Testing aircraft engines, whether reciprocating or jet, tries the mettle of wind tunnel designers. Simply blowing ambient air around a closed circuit is completely inadequate. Aircraft engines operate at pressures all the way from 1 atmosphere to 0.1 atmosphere and less. Large air-exhauster pumps must be added to the conventional tunnel to simulate high altitudes. Furthermore, high altitudes also mean very low temperatures: - 50°F and lower. In consequence, a huge refrigeration system must also be installed. A unique requirement appears when the engine is operated in the tunnel-as it usually is. Something has to be done with the hot exhaust. It cannot be recirculated because it is contaminated with combustion products. It must be captured and removed from the circulating airstream a real engineering challenge.
Lewis Flight Propulsion Laboratory, near Cleveland, Ohio, tackled the engine wind tunnel design task during World War II. In fact, the first big facility built at Lewis was the Altitude Wind Tunnel. It was rushed to completion in early 1944 and was immediately applied to testing B-29, P-47, and XTB2D-1 engine-propeller combinations. In less than a year, however, a full-scale YP-80A Shooting Star (with clipped wings) was mounted in the Lewis altitude tunnel to explore the operation of that revolutionary development, the turbojet engine.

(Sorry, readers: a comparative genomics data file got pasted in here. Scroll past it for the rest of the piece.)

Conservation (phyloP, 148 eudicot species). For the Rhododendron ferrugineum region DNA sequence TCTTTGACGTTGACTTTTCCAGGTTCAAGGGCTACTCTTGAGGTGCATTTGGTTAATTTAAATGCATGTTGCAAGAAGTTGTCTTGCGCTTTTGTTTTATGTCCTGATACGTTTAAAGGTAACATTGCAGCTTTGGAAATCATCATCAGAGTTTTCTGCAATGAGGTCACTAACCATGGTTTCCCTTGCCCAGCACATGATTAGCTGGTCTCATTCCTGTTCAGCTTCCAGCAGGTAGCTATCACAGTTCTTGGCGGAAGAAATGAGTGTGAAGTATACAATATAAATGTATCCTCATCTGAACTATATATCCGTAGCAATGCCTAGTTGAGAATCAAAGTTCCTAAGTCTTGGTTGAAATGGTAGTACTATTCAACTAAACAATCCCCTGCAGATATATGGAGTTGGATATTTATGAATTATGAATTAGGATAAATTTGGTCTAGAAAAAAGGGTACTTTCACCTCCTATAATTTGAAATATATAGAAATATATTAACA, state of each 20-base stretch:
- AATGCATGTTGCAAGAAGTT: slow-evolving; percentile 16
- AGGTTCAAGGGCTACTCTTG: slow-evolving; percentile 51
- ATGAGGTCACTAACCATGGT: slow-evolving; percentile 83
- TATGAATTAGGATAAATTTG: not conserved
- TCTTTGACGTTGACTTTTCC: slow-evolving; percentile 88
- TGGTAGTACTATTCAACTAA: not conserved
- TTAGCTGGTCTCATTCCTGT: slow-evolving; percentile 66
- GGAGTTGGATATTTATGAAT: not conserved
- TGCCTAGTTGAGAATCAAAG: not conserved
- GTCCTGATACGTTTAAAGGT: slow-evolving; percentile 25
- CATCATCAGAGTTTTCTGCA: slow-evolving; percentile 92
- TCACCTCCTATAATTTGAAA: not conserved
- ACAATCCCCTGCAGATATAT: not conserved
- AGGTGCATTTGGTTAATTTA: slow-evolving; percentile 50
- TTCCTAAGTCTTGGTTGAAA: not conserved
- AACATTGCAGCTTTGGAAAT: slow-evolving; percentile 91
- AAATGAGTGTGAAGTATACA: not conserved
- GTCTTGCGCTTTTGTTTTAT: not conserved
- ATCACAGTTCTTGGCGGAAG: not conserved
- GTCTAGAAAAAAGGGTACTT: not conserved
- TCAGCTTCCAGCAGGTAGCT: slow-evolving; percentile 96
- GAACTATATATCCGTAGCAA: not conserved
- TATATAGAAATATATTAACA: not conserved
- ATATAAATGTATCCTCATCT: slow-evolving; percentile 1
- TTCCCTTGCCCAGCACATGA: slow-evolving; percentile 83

The Lewis tunnel met the high-altitude and low temperature requirements by incorporating four reciprocating-type exhauster units (7000 horsepower total) and a 21 OOO-ton refrigeration unit that cooled tunnel air passing by its coils down to -50° F. The singular feature was the exhaust air scoop immediately downstream of the engine under test. It collected the hot combustion products and removed them from the tunnel. To replace the lost air, engineers injected clean air just ahead of the engine being tested. The resulting wind tunnel, while belonging to the same species as those at Langley and Ames, had three unique components: exhauster, refrigerator, and exhaust scoop.
Engines, inherently more complex than airfoils, were adorned with much more instrumentation in wind tunnel tests. Tests requiring 1000 simultaneous readings were common. For example, to check out engine performance, one measured power level, engine RPM, fuel flow, supercharger setting, cowl flap opening, and hundreds of separate temperatures, pressures, and forces. All these data had to be collected, recorded, and analyzed. While this seemed an instrumentation nightmare in 1944, it was really a harbinger of things to come in the approaching missile and space ages.